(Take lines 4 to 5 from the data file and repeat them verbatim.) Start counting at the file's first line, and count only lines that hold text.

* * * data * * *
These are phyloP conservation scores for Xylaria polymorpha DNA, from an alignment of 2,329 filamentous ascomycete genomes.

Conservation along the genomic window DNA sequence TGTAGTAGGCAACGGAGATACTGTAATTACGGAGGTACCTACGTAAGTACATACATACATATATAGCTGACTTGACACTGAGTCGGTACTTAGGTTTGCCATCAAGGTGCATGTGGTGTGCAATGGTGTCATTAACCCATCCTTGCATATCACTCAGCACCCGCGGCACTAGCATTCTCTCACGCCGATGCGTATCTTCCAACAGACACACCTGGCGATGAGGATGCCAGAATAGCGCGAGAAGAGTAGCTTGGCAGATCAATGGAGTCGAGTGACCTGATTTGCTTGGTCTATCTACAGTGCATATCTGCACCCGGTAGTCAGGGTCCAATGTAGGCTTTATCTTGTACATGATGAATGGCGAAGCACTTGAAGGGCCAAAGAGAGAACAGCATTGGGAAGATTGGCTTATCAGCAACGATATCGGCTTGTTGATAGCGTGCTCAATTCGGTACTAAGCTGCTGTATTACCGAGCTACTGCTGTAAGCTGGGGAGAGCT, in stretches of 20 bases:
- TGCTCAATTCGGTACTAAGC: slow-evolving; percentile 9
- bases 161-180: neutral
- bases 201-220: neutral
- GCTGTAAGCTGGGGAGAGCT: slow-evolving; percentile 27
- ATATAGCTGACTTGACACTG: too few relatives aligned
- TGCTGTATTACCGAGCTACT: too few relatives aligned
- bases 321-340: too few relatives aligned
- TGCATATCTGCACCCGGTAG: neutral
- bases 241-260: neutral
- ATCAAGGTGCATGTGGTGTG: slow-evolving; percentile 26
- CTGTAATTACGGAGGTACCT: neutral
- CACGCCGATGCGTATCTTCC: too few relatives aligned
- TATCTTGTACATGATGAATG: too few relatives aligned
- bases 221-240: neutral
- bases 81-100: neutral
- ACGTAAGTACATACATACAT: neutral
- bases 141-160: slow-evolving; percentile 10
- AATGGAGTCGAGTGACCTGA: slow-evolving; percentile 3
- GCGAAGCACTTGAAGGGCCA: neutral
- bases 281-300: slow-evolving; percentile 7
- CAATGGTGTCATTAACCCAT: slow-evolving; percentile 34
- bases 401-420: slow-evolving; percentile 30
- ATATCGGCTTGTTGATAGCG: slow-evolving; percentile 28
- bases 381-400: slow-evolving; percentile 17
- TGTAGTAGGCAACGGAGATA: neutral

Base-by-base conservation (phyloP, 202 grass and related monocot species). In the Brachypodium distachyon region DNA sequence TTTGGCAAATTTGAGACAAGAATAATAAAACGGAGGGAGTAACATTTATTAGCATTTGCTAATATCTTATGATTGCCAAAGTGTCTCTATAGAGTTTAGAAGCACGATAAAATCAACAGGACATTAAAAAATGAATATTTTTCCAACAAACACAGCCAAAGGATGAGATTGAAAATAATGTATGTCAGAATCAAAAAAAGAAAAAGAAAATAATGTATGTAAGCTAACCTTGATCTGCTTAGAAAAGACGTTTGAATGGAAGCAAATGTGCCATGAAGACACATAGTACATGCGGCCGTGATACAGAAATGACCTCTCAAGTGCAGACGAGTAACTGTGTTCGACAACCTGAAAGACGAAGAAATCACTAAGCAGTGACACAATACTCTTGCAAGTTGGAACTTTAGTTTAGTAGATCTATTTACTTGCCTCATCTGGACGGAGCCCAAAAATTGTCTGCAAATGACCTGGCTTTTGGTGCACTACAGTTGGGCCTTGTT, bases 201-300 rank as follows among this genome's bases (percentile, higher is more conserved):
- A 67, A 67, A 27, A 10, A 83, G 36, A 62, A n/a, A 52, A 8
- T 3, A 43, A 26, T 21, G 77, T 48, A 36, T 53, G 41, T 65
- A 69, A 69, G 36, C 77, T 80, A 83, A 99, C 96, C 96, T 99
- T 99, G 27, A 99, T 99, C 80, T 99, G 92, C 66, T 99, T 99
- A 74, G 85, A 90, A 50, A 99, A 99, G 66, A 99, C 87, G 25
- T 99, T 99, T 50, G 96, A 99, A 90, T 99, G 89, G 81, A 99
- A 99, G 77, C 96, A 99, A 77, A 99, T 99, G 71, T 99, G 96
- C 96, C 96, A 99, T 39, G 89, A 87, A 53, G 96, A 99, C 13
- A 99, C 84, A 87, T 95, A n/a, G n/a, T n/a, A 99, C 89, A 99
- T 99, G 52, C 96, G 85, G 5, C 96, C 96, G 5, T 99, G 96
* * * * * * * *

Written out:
- bases 161-180: neutral
- bases 201-220: neutral